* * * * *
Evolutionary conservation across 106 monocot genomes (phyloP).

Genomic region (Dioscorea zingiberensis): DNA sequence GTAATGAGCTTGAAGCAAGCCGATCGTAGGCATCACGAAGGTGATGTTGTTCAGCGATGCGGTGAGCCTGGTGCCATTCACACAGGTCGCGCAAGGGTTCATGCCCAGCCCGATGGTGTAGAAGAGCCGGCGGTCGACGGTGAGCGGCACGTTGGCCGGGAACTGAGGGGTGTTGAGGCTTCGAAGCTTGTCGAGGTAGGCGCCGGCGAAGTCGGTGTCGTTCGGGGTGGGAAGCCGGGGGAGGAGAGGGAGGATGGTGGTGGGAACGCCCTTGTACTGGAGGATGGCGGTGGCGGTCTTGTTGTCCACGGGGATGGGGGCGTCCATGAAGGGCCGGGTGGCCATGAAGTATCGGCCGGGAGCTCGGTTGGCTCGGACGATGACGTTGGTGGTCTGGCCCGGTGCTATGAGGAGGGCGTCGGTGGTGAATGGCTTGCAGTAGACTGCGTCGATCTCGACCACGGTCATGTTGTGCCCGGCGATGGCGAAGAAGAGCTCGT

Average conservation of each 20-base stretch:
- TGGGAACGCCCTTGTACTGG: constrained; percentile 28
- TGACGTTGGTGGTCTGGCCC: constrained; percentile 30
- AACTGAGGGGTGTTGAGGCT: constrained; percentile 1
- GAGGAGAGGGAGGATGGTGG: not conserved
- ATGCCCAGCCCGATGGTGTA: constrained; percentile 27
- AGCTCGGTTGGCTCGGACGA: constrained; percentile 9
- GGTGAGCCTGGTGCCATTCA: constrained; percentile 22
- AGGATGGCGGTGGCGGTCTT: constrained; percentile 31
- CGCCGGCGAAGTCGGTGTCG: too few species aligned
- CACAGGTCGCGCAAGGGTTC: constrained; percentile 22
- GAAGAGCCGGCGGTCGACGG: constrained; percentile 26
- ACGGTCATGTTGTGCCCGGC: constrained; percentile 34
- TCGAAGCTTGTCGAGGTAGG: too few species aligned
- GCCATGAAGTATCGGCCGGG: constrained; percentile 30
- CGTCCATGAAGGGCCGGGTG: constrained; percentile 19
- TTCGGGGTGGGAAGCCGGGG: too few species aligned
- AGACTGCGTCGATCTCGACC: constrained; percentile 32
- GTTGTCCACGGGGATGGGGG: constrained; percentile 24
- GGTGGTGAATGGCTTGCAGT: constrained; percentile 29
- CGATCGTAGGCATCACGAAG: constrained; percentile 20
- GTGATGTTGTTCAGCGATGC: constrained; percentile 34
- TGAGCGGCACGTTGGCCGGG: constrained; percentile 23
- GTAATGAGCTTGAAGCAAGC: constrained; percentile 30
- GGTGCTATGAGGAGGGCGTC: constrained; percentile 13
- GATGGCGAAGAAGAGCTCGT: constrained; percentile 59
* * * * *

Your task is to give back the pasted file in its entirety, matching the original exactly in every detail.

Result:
Evolutionary conservation across 106 monocot genomes (phyloP).

Genomic region (Dioscorea zingiberensis): DNA sequence GTAATGAGCTTGAAGCAAGCCGATCGTAGGCATCACGAAGGTGATGTTGTTCAGCGATGCGGTGAGCCTGGTGCCATTCACACAGGTCGCGCAAGGGTTCATGCCCAGCCCGATGGTGTAGAAGAGCCGGCGGTCGACGGTGAGCGGCACGTTGGCCGGGAACTGAGGGGTGTTGAGGCTTCGAAGCTTGTCGAGGTAGGCGCCGGCGAAGTCGGTGTCGTTCGGGGTGGGAAGCCGGGGGAGGAGAGGGAGGATGGTGGTGGGAACGCCCTTGTACTGGAGGATGGCGGTGGCGGTCTTGTTGTCCACGGGGATGGGGGCGTCCATGAAGGGCCGGGTGGCCATGAAGTATCGGCCGGGAGCTCGGTTGGCTCGGACGATGACGTTGGTGGTCTGGCCCGGTGCTATGAGGAGGGCGTCGGTGGTGAATGGCTTGCAGTAGACTGCGTCGATCTCGACCACGGTCATGTTGTGCCCGGCGATGGCGAAGAAGAGCTCGT

Average conservation of each 20-base stretch:
- TGGGAACGCCCTTGTACTGG: constrained; percentile 28
- TGACGTTGGTGGTCTGGCCC: constrained; percentile 30
- AACTGAGGGGTGTTGAGGCT: constrained; percentile 1
- GAGGAGAGGGAGGATGGTGG: not conserved
- ATGCCCAGCCCGATGGTGTA: constrained; percentile 27
- AGCTCGGTTGGCTCGGACGA: constrained; percentile 9
- GGTGAGCCTGGTGCCATTCA: constrained; percentile 22
- AGGATGGCGGTGGCGGTCTT: constrained; percentile 31
- CGCCGGCGAAGTCGGTGTCG: too few species aligned
- CACAGGTCGCGCAAGGGTTC: constrained; percentile 22
- GAAGAGCCGGCGGTCGACGG: constrained; percentile 26
- ACGGTCATGTTGTGCCCGGC: constrained; percentile 34
- TCGAAGCTTGTCGAGGTAGG: too few species aligned
- GCCATGAAGTATCGGCCGGG: constrained; percentile 30
- CGTCCATGAAGGGCCGGGTG: constrained; percentile 19
- TTCGGGGTGGGAAGCCGGGG: too few species aligned
- AGACTGCGTCGATCTCGACC: constrained; percentile 32
- GTTGTCCACGGGGATGGGGG: constrained; percentile 24
- GGTGGTGAATGGCTTGCAGT: constrained; percentile 29
- CGATCGTAGGCATCACGAAG: constrained; percentile 20
- GTGATGTTGTTCAGCGATGC: constrained; percentile 34
- TGAGCGGCACGTTGGCCGGG: constrained; percentile 23
- GTAATGAGCTTGAAGCAAGC: constrained; percentile 30
- GGTGCTATGAGGAGGGCGTC: constrained; percentile 13
- GATGGCGAAGAAGAGCTCGT: constrained; percentile 59